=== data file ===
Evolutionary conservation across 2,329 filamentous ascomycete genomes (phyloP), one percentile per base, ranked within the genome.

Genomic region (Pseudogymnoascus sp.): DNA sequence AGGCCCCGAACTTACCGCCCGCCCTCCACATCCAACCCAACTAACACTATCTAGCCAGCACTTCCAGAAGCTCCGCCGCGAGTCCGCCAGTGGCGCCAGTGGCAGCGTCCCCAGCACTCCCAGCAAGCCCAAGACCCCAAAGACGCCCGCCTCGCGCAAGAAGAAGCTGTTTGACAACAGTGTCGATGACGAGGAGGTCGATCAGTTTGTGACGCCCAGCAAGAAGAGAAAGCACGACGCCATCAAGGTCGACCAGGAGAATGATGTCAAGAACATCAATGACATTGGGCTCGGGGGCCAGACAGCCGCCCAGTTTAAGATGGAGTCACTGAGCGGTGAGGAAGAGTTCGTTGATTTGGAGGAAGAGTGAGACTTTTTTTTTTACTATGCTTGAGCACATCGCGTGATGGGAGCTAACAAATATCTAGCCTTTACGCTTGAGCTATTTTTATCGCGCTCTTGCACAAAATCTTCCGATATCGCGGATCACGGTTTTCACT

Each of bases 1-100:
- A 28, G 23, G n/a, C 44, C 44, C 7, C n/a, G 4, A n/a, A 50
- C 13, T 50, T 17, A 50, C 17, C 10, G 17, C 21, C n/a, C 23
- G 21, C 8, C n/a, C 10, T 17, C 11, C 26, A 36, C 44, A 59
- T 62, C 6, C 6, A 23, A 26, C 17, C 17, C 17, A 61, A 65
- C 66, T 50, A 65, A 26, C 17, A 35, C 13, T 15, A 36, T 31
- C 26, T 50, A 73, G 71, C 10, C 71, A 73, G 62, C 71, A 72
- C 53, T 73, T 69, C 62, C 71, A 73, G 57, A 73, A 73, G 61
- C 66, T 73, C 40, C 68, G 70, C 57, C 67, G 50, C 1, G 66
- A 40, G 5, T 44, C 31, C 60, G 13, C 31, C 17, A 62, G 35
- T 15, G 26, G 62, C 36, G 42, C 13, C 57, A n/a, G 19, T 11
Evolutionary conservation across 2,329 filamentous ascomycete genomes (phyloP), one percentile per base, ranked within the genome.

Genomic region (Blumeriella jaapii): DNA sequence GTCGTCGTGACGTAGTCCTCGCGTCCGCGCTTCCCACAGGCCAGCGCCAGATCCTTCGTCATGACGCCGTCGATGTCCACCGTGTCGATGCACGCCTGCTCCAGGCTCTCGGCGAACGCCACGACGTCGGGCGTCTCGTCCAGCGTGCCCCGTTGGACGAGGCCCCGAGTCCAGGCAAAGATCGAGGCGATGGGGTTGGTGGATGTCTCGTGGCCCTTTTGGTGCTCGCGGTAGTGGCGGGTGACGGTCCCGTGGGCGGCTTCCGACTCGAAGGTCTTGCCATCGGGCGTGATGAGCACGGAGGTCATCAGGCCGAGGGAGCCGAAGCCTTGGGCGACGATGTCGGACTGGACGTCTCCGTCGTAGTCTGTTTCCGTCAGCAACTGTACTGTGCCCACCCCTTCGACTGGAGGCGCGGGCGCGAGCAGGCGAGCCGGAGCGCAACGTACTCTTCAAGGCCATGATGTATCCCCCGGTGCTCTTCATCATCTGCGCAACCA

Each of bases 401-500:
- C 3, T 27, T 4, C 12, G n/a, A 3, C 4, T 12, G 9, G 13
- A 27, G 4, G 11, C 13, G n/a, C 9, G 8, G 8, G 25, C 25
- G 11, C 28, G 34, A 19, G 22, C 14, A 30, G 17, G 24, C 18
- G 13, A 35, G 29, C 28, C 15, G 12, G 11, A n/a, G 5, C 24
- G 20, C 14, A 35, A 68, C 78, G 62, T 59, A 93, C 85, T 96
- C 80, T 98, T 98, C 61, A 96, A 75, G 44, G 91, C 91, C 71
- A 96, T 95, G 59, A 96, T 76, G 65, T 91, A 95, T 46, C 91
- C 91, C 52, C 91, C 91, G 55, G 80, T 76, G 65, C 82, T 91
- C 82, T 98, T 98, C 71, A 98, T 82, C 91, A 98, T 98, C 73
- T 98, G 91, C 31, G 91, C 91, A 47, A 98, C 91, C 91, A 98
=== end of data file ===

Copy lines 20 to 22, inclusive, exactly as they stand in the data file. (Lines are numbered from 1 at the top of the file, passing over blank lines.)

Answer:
- G 13, A 35, G 29, C 28, C 15, G 12, G 11, A n/a, G 5, C 24
- G 20, C 14, A 35, A 68, C 78, G 62, T 59, A 93, C 85, T 96
- C 80, T 98, T 98, C 61, A 96, A 75, G 44, G 91, C 91, C 71